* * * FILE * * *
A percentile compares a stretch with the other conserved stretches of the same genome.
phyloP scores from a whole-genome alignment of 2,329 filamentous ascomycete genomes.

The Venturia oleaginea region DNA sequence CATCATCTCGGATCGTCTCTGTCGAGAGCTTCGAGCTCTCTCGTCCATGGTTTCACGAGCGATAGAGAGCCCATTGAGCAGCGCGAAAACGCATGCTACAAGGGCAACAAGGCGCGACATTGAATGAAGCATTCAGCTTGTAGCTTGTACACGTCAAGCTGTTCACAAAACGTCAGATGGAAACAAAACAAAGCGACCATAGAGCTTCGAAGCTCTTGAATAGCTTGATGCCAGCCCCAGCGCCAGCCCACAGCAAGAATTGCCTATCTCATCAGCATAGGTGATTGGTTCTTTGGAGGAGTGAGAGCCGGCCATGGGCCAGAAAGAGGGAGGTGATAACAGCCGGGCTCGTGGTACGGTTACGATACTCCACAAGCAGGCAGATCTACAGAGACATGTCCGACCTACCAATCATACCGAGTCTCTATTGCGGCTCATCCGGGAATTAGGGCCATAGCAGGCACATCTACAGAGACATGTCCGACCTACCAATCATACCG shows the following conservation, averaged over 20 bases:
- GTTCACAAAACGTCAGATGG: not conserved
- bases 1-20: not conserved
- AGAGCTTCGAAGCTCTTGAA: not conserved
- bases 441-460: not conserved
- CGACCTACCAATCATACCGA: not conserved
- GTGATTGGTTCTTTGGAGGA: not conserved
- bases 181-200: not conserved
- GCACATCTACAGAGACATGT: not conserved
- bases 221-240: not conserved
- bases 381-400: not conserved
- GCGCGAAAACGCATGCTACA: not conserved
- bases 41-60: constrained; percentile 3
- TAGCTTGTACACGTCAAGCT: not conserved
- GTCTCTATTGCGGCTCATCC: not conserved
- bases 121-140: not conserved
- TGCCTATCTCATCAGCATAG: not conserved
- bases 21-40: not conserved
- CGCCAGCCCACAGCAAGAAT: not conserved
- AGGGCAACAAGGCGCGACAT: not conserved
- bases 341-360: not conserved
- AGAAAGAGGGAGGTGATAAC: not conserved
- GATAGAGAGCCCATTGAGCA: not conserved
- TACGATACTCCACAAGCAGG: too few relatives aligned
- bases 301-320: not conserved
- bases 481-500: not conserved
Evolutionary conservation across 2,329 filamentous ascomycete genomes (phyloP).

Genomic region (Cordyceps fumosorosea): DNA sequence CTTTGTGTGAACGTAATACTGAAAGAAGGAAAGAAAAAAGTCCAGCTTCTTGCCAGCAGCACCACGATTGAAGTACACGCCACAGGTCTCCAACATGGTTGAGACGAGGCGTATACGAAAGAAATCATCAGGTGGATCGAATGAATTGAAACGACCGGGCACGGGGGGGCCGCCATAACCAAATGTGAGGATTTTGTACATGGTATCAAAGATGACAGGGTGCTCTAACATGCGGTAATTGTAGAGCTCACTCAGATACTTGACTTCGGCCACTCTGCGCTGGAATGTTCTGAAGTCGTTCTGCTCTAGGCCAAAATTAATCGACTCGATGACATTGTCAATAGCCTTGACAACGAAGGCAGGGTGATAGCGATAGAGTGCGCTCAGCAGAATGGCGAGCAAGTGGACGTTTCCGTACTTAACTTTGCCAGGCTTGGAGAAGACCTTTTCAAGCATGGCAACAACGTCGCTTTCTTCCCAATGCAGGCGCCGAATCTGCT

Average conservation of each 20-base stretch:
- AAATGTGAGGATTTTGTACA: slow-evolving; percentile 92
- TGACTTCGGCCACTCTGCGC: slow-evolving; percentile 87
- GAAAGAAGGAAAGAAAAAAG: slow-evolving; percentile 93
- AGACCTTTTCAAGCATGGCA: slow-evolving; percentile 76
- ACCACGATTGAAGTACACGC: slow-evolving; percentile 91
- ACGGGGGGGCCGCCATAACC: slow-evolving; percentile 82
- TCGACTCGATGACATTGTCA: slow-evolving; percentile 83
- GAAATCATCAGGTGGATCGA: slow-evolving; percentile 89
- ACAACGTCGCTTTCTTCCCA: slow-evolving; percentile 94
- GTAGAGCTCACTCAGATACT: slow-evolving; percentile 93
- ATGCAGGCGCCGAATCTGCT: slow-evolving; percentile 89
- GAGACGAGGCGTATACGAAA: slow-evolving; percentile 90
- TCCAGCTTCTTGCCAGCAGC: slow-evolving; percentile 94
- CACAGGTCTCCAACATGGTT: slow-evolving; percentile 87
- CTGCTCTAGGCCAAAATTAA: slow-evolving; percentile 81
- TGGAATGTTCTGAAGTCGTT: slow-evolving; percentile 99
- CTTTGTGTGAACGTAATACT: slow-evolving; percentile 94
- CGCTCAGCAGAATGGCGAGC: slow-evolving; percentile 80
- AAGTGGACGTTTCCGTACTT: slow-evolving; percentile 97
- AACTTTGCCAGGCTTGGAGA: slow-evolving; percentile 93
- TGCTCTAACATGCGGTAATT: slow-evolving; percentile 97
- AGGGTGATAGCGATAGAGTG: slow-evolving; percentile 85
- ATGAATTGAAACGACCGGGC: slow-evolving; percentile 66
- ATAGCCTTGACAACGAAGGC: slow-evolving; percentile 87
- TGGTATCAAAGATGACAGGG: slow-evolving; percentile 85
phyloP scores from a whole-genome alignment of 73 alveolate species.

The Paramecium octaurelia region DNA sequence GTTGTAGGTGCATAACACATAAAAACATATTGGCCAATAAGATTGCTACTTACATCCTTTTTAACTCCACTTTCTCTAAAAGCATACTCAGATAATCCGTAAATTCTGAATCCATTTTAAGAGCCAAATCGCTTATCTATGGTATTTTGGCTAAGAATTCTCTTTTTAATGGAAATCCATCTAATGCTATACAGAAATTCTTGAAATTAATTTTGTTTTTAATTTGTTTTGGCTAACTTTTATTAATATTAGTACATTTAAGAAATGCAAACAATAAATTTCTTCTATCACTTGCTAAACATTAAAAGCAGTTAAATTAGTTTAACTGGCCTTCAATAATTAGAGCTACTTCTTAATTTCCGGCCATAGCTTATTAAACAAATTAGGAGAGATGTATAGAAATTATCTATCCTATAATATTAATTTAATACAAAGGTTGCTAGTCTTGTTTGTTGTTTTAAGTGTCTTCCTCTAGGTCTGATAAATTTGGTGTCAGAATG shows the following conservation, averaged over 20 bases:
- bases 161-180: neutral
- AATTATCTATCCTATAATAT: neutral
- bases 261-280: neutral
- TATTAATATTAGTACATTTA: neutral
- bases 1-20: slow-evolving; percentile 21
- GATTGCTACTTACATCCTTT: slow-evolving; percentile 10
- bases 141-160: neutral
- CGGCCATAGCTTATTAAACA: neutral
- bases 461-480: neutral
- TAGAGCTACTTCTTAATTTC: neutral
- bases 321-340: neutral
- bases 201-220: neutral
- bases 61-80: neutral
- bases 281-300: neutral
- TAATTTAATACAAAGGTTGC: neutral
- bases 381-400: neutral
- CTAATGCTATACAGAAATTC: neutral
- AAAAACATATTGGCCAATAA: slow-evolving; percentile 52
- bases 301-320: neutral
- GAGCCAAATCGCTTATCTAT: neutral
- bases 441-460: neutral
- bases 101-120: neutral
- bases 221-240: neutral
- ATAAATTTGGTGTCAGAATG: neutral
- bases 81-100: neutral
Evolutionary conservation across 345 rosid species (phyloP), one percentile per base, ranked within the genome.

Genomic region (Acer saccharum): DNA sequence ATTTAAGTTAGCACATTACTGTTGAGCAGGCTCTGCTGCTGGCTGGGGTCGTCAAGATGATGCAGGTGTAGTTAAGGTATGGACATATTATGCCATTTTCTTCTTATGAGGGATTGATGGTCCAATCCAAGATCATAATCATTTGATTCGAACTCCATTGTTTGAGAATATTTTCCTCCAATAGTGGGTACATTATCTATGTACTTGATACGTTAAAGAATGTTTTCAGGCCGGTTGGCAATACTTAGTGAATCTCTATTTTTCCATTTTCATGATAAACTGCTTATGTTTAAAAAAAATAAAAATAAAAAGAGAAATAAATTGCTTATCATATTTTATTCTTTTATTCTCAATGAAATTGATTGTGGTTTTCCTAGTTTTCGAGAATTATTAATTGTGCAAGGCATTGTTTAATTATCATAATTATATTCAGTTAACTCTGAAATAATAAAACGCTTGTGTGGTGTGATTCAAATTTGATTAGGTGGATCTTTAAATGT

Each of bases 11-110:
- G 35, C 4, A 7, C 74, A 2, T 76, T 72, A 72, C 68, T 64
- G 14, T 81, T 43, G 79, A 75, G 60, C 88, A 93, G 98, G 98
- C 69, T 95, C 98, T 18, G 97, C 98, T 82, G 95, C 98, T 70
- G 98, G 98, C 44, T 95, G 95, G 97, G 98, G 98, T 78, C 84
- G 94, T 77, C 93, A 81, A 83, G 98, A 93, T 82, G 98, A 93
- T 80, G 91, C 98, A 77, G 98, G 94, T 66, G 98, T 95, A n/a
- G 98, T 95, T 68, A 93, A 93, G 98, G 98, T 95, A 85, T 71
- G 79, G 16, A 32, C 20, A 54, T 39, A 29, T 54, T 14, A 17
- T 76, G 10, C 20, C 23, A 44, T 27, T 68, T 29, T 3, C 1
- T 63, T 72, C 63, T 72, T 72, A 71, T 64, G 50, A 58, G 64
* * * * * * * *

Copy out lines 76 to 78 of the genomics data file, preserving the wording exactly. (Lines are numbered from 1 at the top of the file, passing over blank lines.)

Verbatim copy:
- AAAAACATATTGGCCAATAA: slow-evolving; percentile 52
- bases 301-320: neutral
- GAGCCAAATCGCTTATCTAT: neutral